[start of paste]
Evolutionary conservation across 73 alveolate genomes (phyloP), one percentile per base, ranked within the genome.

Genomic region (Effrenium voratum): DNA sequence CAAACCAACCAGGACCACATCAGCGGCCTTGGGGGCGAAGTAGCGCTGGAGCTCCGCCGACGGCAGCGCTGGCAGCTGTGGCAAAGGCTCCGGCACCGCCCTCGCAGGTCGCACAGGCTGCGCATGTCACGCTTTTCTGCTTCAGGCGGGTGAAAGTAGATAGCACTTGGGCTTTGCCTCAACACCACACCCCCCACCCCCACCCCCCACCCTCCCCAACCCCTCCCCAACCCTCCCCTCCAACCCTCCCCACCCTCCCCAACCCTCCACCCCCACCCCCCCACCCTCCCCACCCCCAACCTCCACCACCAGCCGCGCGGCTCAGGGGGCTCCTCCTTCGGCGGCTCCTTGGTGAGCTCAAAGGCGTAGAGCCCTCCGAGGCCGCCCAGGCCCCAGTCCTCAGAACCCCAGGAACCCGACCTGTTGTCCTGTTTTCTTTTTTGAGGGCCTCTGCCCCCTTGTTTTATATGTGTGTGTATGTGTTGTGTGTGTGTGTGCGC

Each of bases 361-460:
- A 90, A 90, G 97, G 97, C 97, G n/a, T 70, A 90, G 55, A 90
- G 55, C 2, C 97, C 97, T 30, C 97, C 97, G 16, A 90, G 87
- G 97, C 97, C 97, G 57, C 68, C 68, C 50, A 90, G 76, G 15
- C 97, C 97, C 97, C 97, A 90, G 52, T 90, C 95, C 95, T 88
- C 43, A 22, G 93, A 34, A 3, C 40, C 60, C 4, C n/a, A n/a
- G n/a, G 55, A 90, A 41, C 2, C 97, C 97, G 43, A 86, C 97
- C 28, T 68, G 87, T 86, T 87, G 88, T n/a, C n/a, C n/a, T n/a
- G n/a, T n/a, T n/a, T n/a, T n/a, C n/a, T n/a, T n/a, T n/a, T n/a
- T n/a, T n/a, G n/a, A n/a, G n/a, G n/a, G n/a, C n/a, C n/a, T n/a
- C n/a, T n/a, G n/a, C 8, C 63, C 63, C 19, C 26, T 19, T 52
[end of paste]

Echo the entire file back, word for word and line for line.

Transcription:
Evolutionary conservation across 73 alveolate genomes (phyloP), one percentile per base, ranked within the genome.

Genomic region (Effrenium voratum): DNA sequence CAAACCAACCAGGACCACATCAGCGGCCTTGGGGGCGAAGTAGCGCTGGAGCTCCGCCGACGGCAGCGCTGGCAGCTGTGGCAAAGGCTCCGGCACCGCCCTCGCAGGTCGCACAGGCTGCGCATGTCACGCTTTTCTGCTTCAGGCGGGTGAAAGTAGATAGCACTTGGGCTTTGCCTCAACACCACACCCCCCACCCCCACCCCCCACCCTCCCCAACCCCTCCCCAACCCTCCCCTCCAACCCTCCCCACCCTCCCCAACCCTCCACCCCCACCCCCCCACCCTCCCCACCCCCAACCTCCACCACCAGCCGCGCGGCTCAGGGGGCTCCTCCTTCGGCGGCTCCTTGGTGAGCTCAAAGGCGTAGAGCCCTCCGAGGCCGCCCAGGCCCCAGTCCTCAGAACCCCAGGAACCCGACCTGTTGTCCTGTTTTCTTTTTTGAGGGCCTCTGCCCCCTTGTTTTATATGTGTGTGTATGTGTTGTGTGTGTGTGTGCGC

Each of bases 361-460:
- A 90, A 90, G 97, G 97, C 97, G n/a, T 70, A 90, G 55, A 90
- G 55, C 2, C 97, C 97, T 30, C 97, C 97, G 16, A 90, G 87
- G 97, C 97, C 97, G 57, C 68, C 68, C 50, A 90, G 76, G 15
- C 97, C 97, C 97, C 97, A 90, G 52, T 90, C 95, C 95, T 88
- C 43, A 22, G 93, A 34, A 3, C 40, C 60, C 4, C n/a, A n/a
- G n/a, G 55, A 90, A 41, C 2, C 97, C 97, G 43, A 86, C 97
- C 28, T 68, G 87, T 86, T 87, G 88, T n/a, C n/a, C n/a, T n/a
- G n/a, T n/a, T n/a, T n/a, T n/a, C n/a, T n/a, T n/a, T n/a, T n/a
- T n/a, T n/a, G n/a, A n/a, G n/a, G n/a, G n/a, C n/a, C n/a, T n/a
- C n/a, T n/a, G n/a, C 8, C 63, C 63, C 19, C 26, T 19, T 52